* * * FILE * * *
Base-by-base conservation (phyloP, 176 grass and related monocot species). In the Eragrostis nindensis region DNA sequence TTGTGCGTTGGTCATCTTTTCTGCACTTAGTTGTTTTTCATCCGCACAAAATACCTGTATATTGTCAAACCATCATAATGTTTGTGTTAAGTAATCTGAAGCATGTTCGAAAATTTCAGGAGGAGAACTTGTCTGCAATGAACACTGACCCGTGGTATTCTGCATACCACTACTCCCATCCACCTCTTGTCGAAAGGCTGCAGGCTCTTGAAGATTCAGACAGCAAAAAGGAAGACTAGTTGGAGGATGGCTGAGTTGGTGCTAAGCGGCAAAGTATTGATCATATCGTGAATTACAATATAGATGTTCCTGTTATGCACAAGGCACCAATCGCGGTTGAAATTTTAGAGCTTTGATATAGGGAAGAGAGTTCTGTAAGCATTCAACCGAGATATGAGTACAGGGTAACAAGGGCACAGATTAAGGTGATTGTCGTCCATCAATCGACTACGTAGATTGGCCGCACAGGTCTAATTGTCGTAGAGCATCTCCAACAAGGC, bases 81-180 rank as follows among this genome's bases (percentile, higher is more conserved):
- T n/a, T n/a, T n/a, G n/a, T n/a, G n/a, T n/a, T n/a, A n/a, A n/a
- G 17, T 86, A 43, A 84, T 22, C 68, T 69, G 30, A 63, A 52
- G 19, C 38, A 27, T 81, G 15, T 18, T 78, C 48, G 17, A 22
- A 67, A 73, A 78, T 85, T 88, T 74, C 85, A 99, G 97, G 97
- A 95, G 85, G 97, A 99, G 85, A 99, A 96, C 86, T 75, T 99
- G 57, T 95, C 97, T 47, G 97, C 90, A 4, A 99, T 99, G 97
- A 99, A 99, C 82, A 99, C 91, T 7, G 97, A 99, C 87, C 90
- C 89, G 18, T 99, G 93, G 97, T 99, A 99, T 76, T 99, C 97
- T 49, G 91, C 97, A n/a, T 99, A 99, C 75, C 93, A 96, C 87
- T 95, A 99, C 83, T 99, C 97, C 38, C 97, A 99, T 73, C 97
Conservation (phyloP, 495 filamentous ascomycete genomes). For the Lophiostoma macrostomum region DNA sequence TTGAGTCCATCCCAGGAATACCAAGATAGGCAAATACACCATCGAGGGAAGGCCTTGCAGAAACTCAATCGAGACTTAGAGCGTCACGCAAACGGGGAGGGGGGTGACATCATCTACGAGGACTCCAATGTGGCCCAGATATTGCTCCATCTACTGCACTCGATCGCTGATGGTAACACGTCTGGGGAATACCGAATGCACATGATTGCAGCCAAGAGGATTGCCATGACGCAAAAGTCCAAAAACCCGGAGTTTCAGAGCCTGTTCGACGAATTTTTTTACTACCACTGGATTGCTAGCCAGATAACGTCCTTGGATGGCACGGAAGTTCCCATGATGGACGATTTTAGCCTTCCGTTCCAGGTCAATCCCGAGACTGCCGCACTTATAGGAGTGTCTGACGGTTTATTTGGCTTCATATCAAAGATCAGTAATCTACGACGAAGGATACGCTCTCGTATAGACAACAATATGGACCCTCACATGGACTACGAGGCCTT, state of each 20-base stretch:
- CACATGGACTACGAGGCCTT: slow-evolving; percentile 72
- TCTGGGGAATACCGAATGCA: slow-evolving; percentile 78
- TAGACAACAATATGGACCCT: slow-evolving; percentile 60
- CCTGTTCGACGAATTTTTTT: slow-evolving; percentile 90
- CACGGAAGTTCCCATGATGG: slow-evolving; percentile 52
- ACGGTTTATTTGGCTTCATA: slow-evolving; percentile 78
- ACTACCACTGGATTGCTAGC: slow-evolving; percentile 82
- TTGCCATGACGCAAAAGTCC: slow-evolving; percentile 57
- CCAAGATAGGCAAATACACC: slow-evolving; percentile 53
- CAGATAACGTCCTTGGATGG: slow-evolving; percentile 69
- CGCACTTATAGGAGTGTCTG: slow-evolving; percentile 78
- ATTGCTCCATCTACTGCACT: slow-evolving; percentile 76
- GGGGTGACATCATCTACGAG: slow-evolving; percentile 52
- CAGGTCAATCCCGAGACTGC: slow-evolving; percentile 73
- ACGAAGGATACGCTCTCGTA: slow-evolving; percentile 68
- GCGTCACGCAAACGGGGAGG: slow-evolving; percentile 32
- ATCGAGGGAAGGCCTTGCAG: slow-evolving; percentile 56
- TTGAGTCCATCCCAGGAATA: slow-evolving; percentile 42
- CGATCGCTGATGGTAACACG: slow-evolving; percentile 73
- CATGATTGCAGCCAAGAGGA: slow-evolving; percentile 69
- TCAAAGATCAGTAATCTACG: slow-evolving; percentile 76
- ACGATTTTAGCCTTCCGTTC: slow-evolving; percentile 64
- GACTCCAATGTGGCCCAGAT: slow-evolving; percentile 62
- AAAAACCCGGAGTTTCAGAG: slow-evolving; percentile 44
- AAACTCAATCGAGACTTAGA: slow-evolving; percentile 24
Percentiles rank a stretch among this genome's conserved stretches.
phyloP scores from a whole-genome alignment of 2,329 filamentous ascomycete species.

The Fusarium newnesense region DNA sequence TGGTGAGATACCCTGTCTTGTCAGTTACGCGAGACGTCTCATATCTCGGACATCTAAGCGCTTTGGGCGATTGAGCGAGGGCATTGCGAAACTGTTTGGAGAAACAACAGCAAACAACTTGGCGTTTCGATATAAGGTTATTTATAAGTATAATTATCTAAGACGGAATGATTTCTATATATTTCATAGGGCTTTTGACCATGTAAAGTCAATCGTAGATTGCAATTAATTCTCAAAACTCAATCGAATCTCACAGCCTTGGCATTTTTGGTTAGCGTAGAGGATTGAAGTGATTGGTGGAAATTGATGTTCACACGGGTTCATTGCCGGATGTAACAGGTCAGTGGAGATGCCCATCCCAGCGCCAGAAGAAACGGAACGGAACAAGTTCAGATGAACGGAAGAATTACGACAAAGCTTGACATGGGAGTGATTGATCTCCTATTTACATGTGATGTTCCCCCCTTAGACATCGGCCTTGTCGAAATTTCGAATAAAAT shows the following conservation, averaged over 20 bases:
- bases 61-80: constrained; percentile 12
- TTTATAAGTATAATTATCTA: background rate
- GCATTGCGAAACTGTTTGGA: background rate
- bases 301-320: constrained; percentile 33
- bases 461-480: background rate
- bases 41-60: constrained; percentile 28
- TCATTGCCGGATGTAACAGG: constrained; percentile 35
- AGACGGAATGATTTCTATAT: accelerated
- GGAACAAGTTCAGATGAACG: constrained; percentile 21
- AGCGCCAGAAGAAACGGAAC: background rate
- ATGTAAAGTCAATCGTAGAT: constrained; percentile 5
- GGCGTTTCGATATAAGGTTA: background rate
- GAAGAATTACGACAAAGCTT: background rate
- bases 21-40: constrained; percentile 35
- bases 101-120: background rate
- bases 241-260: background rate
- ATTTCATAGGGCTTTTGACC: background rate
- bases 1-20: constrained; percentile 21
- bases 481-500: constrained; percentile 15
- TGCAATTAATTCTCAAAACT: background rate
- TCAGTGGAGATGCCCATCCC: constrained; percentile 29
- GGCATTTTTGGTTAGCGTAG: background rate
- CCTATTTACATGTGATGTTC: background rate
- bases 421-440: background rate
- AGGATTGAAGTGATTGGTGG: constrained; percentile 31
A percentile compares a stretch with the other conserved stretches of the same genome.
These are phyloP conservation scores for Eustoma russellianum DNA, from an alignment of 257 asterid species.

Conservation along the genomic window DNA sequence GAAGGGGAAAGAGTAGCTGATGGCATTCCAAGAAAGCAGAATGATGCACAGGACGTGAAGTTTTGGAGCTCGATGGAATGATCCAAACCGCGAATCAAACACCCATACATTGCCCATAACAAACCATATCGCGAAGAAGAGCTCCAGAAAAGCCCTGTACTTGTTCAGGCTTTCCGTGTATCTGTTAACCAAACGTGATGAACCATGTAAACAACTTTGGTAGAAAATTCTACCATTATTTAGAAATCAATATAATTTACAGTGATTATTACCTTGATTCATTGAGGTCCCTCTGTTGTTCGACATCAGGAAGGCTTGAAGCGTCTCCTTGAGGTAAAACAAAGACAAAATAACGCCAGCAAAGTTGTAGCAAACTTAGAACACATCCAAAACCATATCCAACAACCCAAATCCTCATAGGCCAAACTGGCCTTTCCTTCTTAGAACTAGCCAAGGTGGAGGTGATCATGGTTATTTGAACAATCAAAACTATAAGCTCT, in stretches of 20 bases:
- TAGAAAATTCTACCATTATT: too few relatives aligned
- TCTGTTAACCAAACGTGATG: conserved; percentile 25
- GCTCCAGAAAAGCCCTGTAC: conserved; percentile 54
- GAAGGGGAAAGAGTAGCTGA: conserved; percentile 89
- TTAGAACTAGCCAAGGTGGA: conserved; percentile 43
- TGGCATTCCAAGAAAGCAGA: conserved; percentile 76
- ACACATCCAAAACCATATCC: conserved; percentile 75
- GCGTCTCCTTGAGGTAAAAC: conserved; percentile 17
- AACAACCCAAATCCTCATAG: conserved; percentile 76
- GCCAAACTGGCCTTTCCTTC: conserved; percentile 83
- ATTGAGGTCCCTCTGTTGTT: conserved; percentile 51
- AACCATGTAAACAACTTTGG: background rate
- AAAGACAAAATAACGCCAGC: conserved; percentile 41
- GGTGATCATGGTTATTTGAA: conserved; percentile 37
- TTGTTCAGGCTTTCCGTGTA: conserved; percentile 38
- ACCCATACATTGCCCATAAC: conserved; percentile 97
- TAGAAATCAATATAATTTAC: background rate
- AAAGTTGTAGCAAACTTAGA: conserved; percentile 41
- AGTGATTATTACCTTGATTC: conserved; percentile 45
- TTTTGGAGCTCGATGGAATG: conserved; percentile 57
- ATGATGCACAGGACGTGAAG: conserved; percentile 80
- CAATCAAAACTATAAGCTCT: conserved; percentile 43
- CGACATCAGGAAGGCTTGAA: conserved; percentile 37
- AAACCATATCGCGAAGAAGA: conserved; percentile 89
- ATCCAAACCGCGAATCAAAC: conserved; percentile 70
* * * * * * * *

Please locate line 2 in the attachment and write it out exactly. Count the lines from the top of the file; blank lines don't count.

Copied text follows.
- T n/a, T n/a, T n/a, G n/a, T n/a, G n/a, T n/a, T n/a, A n/a, A n/a